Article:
If you’re a hamburger aficionado, the following blog post may bug you.
A Swiss supermarket is trying to push Westerners away from classic meat patties, and towards an eco-friendly, superfood alternative: bugs.
Coop is one of Switzerland’s largest food retailers, with over 2,200 stores throughout the neutral nation. It operates as a co-op with roughly 2.5 million members, too.
Recently, the giant retailer started stocking bug burgers and bug balls, created by fellow Swiss company Essento. According to the bug food company, the burgers and balls – comprised of ground mealworm and other ingredients – are a hit, and flying off the shelves (no, not literally).
And despite being hamburger loyalists, we can’t help but admit they do look appetizing.
Incorporating bugs in balanced diets isn’t unusual in countries like Thailand, Ghana, Mexico and China – these countries together lead the world in insect consumption. Conversely, the U.S. and Western Europe have yet to jump on the entomophagy hype train, but with companies like Coop, that may change. Clearly, consumer preferences are tilting toward higher quality and organic food products that have limited ecological footprints – therefore, eating bugs is logical from an environmentally-conscious consumer viewpoint.
Insect enthusiasts say Switzerland isn’t the first European country to approve retail bug sales – but they’re the first to have so adamantly authorized such sales. A shift in Swiss law in May approved the sale of three insect types: mealworm larvae, house crickets, and migratory locusts.
“It’s the first time that a state has authorized human consumption of insects in such a firm, explicit way in Europe,” said Christophe Derrien, chief of the International Platform of Insects for Food and Feed.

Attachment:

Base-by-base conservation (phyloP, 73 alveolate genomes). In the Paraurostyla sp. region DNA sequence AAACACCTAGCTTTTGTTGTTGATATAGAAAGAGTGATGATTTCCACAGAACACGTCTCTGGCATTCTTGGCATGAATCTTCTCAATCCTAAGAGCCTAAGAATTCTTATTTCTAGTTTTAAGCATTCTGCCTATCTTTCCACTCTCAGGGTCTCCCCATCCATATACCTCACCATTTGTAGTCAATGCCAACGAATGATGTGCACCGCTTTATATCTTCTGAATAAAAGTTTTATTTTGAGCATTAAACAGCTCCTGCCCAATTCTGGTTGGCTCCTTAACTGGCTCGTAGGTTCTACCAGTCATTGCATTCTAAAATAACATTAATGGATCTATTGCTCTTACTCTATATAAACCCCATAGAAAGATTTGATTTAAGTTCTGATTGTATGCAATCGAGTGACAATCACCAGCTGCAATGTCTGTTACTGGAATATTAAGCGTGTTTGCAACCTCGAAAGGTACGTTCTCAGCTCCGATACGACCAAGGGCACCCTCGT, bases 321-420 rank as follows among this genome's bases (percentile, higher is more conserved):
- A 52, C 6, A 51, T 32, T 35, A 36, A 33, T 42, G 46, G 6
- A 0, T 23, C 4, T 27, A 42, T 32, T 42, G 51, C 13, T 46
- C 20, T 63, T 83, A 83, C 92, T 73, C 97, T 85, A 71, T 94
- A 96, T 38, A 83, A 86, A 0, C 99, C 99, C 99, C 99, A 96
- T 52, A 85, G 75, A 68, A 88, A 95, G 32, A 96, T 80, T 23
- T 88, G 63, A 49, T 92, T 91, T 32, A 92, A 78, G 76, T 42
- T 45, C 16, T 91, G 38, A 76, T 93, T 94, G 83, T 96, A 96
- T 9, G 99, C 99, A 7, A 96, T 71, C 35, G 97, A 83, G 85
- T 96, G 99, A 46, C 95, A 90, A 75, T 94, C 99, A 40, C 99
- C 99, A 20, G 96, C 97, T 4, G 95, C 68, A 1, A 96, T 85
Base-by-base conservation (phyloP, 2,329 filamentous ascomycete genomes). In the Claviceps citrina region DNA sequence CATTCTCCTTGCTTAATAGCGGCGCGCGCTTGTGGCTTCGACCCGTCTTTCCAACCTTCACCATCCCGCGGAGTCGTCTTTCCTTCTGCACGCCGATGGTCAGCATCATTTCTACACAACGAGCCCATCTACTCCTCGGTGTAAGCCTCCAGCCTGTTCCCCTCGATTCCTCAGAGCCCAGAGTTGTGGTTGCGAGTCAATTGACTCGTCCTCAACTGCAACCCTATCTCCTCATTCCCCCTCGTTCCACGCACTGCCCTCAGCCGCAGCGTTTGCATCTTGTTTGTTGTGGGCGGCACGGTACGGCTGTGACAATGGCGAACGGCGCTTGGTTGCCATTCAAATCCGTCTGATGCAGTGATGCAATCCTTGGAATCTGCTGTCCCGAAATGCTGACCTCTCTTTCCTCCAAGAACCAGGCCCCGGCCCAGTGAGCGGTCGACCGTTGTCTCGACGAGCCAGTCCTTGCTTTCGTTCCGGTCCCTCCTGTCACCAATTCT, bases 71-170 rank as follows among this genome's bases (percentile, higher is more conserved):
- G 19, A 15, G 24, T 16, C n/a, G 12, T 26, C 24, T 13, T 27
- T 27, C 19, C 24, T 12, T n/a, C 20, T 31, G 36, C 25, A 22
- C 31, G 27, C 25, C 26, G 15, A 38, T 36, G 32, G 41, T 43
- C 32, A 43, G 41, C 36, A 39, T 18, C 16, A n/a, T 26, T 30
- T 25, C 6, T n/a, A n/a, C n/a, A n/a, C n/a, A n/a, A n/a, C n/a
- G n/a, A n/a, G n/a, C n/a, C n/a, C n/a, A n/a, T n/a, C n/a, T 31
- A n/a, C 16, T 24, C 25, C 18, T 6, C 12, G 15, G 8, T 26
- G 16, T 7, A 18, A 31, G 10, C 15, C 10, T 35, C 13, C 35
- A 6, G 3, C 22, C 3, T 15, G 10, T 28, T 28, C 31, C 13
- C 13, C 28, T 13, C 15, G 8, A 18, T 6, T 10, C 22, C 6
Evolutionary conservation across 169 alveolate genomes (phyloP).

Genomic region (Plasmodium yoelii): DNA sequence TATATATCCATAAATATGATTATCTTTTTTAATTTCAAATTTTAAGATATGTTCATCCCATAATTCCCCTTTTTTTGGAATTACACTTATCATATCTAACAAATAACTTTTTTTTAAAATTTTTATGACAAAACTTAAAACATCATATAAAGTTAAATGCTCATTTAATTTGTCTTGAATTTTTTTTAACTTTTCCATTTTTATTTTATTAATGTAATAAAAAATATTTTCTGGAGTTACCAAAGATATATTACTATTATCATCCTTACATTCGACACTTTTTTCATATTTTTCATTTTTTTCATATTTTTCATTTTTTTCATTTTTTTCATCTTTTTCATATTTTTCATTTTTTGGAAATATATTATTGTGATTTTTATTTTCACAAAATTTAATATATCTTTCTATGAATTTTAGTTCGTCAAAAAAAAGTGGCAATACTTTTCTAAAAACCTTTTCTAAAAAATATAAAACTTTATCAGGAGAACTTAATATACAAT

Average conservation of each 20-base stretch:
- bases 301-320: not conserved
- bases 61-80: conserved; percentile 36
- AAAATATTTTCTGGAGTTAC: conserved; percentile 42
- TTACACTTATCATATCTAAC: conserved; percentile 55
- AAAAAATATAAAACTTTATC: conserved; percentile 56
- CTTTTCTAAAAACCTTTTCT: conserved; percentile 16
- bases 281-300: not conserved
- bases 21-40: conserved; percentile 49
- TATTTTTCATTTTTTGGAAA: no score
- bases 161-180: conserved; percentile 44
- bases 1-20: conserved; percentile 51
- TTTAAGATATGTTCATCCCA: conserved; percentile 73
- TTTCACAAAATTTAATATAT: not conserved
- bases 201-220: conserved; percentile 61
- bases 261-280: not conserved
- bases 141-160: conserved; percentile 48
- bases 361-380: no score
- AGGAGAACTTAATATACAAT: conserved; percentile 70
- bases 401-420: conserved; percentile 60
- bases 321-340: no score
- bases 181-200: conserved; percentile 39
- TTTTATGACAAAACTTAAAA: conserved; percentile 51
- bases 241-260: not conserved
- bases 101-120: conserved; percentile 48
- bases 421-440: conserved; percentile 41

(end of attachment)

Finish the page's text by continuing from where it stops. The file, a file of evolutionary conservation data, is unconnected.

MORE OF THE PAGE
Projecting to the not-too-distant future, by 2050, the world’s population is expected to eclipse 9 billion people – meaning many more hungry mouths to feed. And where can we find sufficient protein for everyone?
Insects, as you may have guessed, are chock-full of protein and other micronutrients. Plus, insects don’t take up space, emit fewer greenhouse gases, and just a single kilo of feed can yield 12 times the amount of edible protein than it does with beef protein. Oh, and if you live for variety, there’s over 1,900 species of edible insects to dabble in.
Our repugnance of insects may come from the sense that they’re taboo – they’re pests, things to avoid or eradicate. Generations of North Americans and Europeans have lived and become acclimated to colder climates, so surviving on insects just wasn’t viable to our ancestors based on geography. So, the challenge for companies trying to breach the Western grocery store market with bug products will need to overcome the ‘Ew’ deterrent.
Essento is essentially doing this with their Coop partnership and their ground mealworm burgers, rather than selling whole insects. There’s just something unsettling about antennae, legs, and wings sticking out of a burger’s buns.
The Belgian company Green Kow, who makes chocolate-, tomato- and carrot-mealworm spreads, is utilizing similar tactics. In the United States, Chapul and Exo sell protein bars made from cricket flour. New Generation Nutrition, based in the Netherlands, is experimenting with falafel-like chickpea and buffalo worm patties.
So, would you say yay or nay to a mealworm burger at your next barbeque?
Photo Credit: stockphototrends/BigStock; Essento; weera prongsiri/BigStock